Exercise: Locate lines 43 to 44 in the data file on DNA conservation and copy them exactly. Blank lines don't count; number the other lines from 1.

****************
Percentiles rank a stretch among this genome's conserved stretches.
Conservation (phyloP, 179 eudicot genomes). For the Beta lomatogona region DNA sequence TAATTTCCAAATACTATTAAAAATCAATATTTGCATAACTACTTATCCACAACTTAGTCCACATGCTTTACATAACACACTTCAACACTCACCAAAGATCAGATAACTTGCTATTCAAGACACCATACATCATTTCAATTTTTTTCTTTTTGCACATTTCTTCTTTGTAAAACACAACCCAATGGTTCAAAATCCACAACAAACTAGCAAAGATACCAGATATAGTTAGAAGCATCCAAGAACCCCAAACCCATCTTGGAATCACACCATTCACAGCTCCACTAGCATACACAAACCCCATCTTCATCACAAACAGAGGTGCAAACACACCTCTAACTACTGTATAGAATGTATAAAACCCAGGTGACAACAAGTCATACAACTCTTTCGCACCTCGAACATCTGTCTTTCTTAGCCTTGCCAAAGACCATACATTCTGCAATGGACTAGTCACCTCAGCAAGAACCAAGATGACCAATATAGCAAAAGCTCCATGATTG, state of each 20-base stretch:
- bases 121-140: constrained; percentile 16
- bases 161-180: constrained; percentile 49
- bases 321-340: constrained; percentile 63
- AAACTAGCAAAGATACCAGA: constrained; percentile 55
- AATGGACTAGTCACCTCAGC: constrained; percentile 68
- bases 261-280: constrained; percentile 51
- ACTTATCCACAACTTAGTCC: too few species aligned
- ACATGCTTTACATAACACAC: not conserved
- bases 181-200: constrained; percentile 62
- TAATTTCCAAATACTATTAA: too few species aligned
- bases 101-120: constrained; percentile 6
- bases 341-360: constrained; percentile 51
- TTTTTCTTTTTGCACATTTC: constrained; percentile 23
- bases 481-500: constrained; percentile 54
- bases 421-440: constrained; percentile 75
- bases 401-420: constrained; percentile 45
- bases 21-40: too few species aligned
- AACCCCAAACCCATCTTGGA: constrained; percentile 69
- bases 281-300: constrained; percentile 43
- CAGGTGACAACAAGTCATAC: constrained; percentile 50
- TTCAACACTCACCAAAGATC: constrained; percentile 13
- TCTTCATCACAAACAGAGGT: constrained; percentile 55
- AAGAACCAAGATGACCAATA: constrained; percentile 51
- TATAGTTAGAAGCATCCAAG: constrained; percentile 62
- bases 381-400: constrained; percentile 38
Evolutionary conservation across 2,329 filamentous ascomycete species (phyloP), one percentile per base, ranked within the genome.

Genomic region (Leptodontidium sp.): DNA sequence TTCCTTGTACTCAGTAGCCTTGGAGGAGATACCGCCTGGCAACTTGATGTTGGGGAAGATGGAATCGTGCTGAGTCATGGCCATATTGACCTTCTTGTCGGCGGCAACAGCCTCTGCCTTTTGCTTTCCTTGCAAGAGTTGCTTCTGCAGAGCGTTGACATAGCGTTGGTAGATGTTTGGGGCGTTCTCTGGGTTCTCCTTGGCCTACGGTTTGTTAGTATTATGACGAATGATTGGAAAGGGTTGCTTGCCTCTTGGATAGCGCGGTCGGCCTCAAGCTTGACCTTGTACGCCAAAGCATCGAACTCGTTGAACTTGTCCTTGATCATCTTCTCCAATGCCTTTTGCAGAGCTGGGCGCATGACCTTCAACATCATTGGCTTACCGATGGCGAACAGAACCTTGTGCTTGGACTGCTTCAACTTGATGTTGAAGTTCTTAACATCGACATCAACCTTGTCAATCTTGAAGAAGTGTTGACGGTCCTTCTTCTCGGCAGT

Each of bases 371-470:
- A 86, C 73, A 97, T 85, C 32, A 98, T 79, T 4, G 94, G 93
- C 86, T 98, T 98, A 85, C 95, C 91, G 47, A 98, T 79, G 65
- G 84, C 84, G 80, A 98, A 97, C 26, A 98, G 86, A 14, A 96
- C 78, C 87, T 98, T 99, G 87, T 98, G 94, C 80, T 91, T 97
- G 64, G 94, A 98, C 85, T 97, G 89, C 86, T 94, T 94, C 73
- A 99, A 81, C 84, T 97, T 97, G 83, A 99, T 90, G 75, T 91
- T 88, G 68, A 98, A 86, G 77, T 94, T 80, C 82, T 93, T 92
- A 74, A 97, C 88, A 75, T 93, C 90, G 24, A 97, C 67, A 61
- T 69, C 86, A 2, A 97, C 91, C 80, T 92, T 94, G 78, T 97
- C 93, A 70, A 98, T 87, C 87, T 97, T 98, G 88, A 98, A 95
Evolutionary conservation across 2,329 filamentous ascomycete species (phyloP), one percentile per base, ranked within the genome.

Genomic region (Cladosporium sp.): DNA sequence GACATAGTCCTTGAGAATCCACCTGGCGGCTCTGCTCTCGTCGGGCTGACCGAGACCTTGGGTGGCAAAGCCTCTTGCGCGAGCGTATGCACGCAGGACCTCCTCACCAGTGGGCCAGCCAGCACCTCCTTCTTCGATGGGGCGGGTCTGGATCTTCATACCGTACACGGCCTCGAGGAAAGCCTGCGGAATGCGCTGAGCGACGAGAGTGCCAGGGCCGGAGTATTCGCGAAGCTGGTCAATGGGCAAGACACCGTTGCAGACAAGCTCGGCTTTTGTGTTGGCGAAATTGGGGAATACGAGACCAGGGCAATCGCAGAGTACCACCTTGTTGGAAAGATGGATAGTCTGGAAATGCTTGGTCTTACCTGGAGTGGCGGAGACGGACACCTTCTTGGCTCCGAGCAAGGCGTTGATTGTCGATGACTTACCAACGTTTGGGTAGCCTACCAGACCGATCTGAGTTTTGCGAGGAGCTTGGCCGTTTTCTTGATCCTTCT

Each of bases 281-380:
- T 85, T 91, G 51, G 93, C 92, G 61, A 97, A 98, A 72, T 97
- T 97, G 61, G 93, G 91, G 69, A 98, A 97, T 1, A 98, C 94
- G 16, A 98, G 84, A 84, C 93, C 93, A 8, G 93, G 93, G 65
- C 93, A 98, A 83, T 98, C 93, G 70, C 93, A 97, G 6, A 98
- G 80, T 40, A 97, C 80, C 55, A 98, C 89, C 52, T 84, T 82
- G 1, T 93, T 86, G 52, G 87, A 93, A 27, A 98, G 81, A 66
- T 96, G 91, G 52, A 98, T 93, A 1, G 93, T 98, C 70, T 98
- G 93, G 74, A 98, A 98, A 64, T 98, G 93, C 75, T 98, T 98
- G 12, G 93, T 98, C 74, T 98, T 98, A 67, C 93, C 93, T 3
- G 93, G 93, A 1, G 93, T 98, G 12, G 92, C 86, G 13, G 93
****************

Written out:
Each of bases 281-380:
- T 85, T 91, G 51, G 93, C 92, G 61, A 97, A 98, A 72, T 97